Total declares force majeure on Mozambique LNG after insurgent attacks

Dozens of civilians were murdered in the Islamic State-linked strikes in the coastal Mozambique city of Palma, close gas jobs which are worth $60 billion and are targeted at changing the East African nation’s market.

The violence in March has dealt a setback to plans by Complete and rival Exxon Mobil, which also features an LNG project in Mozambique, to turn the nation into a significant LNG manufacturer to rival Australia, Qatar, Russia and the United States.

Additionally, it comes as important energy firms reassess their strategy to LNG, once considered a fuel of the future since it’s lower emissions than oil or coal but currently under scrutiny at the drive to lower carbon emissions even more profoundly.

“Considering that the growth of the security situation… Total affirms the withdrawal of Mozambique LNG project employees from the Afungi website. This scenario leads Complete, as owner of Mozambique LNG job, to declare force majeure,” the firm said on Monday.

Complete, which aimed to make its first freight from the job in 2024, suspended work on March 27 following the Allied attack.

Declaring force majeure suggests a weightier suspension also enables Complete to counter builders.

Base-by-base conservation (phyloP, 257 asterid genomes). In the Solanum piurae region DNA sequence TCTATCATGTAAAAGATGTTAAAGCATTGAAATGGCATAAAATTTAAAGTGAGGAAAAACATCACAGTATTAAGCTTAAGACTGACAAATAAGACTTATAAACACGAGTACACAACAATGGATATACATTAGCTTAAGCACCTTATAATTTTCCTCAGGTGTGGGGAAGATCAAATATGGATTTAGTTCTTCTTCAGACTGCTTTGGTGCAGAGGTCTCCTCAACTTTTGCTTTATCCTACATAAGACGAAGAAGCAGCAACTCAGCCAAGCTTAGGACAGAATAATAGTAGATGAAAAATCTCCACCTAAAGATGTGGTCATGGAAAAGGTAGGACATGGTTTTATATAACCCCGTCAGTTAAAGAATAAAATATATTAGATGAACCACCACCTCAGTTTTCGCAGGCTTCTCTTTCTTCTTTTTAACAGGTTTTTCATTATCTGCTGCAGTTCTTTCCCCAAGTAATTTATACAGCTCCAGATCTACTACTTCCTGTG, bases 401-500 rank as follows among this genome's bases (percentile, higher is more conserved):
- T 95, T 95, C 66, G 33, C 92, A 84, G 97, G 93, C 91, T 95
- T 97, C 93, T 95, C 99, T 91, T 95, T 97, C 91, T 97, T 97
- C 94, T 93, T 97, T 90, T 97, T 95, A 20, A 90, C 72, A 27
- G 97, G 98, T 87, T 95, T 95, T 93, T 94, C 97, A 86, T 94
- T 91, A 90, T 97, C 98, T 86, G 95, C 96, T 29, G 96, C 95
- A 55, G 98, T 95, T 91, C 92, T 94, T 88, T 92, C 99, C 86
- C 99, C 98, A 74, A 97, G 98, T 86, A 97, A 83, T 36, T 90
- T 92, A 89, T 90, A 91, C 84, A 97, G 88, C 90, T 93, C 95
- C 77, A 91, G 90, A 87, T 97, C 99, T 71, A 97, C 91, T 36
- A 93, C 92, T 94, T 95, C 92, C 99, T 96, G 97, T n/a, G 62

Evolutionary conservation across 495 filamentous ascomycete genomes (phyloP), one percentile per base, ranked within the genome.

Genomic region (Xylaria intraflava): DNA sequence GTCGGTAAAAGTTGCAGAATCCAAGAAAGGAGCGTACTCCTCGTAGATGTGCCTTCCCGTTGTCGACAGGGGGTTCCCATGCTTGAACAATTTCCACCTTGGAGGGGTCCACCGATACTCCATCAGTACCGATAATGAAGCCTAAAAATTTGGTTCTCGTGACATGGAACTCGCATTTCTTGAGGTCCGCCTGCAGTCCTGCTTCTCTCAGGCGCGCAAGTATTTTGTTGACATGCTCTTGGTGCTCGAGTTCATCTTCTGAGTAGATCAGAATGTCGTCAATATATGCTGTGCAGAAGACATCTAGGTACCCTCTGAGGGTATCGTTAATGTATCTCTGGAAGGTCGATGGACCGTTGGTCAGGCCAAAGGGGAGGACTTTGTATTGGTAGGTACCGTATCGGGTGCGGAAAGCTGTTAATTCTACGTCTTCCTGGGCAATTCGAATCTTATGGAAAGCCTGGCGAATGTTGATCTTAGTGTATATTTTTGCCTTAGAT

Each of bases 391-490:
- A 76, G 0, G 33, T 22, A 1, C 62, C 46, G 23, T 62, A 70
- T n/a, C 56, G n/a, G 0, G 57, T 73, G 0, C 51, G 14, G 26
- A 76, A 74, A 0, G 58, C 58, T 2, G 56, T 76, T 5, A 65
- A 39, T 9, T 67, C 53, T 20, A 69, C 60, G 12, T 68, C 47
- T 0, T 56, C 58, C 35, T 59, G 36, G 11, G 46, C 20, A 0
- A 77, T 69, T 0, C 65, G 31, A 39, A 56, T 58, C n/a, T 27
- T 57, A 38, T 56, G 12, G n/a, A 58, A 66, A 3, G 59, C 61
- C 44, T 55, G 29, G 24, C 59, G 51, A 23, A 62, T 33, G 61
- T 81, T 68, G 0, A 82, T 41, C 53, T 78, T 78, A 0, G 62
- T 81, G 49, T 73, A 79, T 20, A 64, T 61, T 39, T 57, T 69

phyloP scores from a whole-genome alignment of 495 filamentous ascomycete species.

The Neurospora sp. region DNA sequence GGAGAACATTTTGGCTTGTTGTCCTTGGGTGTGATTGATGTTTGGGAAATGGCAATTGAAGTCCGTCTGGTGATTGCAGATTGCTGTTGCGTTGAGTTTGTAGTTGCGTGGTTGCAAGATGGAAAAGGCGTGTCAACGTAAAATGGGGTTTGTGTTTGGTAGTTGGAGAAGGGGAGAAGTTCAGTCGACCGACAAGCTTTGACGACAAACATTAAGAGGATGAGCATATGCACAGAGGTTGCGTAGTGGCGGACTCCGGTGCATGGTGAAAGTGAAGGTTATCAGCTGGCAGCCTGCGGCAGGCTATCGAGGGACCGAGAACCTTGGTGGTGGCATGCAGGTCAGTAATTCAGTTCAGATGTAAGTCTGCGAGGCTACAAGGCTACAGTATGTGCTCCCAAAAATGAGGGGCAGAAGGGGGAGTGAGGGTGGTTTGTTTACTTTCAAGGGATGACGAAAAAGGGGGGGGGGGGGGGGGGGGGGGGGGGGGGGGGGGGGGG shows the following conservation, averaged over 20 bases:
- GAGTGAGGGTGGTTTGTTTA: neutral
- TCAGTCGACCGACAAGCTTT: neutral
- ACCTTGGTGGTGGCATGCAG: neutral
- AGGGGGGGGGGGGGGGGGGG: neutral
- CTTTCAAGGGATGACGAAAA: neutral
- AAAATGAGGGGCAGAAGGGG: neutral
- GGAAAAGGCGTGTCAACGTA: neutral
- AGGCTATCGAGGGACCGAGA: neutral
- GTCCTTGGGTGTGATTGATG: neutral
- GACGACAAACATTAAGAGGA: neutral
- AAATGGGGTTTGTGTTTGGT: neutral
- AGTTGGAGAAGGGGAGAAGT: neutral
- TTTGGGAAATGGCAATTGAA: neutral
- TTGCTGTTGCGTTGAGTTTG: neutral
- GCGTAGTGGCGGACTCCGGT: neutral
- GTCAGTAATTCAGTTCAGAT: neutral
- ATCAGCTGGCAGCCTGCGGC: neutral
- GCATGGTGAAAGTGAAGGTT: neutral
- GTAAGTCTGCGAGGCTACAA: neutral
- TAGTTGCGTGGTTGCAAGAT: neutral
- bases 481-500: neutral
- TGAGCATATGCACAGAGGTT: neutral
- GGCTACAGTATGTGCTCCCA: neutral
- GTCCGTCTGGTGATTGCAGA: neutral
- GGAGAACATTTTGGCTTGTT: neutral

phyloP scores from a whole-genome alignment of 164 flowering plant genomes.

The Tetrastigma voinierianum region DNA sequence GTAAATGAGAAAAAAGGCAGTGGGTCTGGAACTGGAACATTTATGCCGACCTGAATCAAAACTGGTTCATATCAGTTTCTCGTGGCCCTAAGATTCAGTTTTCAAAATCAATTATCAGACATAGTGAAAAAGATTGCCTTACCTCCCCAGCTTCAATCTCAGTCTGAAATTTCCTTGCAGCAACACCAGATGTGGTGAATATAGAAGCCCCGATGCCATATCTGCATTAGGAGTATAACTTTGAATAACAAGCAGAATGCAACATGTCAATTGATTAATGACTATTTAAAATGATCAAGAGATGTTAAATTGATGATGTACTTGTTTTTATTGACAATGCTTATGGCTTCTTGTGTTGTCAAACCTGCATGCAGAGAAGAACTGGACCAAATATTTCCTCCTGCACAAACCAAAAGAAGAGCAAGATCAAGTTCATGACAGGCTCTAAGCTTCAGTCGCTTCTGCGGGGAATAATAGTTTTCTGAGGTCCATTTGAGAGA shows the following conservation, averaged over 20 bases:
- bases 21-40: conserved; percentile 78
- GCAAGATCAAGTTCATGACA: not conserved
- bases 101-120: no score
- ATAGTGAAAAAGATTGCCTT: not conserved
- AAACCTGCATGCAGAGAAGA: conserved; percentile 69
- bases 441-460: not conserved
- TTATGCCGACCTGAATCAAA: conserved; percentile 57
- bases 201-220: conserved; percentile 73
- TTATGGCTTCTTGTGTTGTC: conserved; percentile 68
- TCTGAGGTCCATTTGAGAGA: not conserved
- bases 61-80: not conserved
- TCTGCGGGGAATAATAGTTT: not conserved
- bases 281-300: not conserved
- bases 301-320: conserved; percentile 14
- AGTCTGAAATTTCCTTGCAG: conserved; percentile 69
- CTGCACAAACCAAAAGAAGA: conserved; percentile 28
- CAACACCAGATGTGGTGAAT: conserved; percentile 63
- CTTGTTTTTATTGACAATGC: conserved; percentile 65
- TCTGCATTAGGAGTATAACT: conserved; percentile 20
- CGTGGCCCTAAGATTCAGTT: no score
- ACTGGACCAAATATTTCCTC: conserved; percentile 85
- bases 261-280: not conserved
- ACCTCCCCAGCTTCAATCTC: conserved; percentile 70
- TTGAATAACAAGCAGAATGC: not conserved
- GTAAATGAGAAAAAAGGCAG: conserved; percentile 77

“Mozambique was believed the following LNG El Dorado due to its high, cheap resource base and perfect location to provide key demand centers,” explained Thomas Adolff from Credit Suisse.

“But rather it’s appearing more like… Mozambique no more playing a huge part in the 2020s,” he added.

Carlos Zacarias, chairman of the institute which governs Mozambique’s energy creation, told a news conference that Total wouldn’t fulfil contractual duties while the force majeure was set up.

Mozambique President Filipe Nyusi reported this month the authorities would work to revive peace.

The LNG project comprises development of this Golfinho and Atum natural gas areas in the Offshore Area 1 concession and also the building of a two-train liquefaction plant with power of 13.12 million tonnes per annum (mtpa).

Total procured a $14.9 billion debt funding package in July to finance its rollout.

In addition, it stated it was too premature to supply an updated project schedule, although there was speculation among several contractors the delay would last at least a year.

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